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Don’t Believe Everything You Read About the Nexus 5
Posted on Nov 15, 2013
The Nexus 5 is Google’s new flagship phone. Despite being superior in some ways to the iPhone, and costing only half the price, the Nexus has taken a bit of a beating in reviews.
The main complaint is that both the battery and camera on the device are lacking. This is odd, especially since Google’s first Nexus 5 commercial touted the capabilities of the camera as its hero feature.
Having lived with the Nexus 5 since it became available at the beginning of November, I think I understand the criticisms and in what way they are perhaps misleading.
But first let’s address the issue of price. This is something that is primarily of concern to phone buyers not imprisoned by the draconian two-year-contract system that prevails in the United States—that would be T-Mobile subscribers, people who live almost anywhere else in the world and those looking for a second or off-contract device. Verizon, ATT&T and Sprint all charge a secret monthly phone tax, whether you sign a contract or not. The result is that customers get a new top-end device every two years for the disguised price of $200 or so. The real cost of a 16GB iPhone is $649.99. Compare that to the Nexus 5, at $349. The Nexus has a much bigger screen (that’s a matter of taste) with a higher resolution of 445 pixels per inch, compared with the iPhone’s 326 ppi. The Nexus 5 has a top-notch processor and graphics chip to boot, making it competitive when it comes to productivity and games, and it runs the latest version of Google’s unparalleled mobile operating system, which is something no other device as of this posting can boast.
Let’s not get carried away. The iPhone 5s, if not the 5c, is in many respects a better smartphone, as are the other high-end Android phones—mainly the Samsung Galaxy S4 and the HTC One. Whether because they have better cameras, battery life or just build quality, those devices deserve higher marks than the Nexus, but they all cost significantly more. It’s a testament to the Nexus 5 that it is so often compared to phones that are $300 more. The fairer comparison is to the Moto X, which is also made by Google, albeit indirectly, and costs $499 off-contract (you can get it for as low as $299, but you have to sign up for Republic Wireless). The Moto X isn’t as powerful as the Nexus, but it has unique features that make it compelling (wild customizability, assembled to order in the United States, “active” power-saving notifications) and, for those stuck in contract purgatory, a no-brainer price point of $99.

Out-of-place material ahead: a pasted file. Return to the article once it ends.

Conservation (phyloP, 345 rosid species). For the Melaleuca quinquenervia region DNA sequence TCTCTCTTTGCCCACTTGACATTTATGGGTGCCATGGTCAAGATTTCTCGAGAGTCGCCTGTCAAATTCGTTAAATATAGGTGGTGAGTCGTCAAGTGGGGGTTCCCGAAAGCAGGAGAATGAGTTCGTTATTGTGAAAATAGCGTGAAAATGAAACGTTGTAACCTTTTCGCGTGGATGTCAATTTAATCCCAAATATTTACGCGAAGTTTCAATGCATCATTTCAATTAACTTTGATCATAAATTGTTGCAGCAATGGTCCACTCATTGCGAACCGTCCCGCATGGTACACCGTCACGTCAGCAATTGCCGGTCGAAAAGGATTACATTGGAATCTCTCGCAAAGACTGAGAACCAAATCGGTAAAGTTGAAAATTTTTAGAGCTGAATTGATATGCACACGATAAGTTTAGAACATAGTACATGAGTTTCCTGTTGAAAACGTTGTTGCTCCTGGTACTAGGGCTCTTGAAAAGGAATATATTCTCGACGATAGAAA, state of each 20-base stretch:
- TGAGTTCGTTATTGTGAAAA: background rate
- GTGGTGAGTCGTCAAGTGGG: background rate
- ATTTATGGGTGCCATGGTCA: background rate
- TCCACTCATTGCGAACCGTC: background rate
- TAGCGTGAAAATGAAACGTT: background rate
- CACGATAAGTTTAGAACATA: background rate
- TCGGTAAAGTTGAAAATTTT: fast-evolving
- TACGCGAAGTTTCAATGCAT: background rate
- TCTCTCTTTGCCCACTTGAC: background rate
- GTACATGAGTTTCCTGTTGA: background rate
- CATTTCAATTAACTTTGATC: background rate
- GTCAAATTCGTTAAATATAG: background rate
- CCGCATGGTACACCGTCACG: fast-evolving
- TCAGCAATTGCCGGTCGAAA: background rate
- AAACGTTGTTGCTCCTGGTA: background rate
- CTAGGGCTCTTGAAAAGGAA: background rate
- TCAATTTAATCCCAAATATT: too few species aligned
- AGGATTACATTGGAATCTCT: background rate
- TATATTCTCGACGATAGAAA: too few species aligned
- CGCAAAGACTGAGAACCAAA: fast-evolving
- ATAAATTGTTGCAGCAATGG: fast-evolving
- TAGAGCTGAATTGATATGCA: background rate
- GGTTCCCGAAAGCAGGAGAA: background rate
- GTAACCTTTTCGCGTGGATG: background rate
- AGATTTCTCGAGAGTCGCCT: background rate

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And here is where I must come to the Nexus 5’s defense, because many people will be making that decision on the basis of camera quality and battery life, and that’s where Google’s phone is a bit of an odd duck that may challenge conventional thinking.
First, the camera. To say it’s bad is, to make a mess of the scientific method, both accurate and imprecise. Compared with last year’s iPhone, the Nexus 5 is slow, noisy and inconsistent in terms of photography. It generally takes serviceable photos, though the app is slow to focus and, sometimes, even to load. Google has promised an update to fix the camera, but until then we have to judge what we have.
The camera on the Nexus 5, despite its problems, is capable of taking very beautiful photos, particularly when there is a lot of light available. Even at night, however, I’ve gotten great shots out of the Nexus. The trick is to use the built-in HDR+ mode exclusively. Unfortunately it takes even longer to snap a photo, because it’s taking multiple images and combining them. But if you have patience, you will be rewarded.
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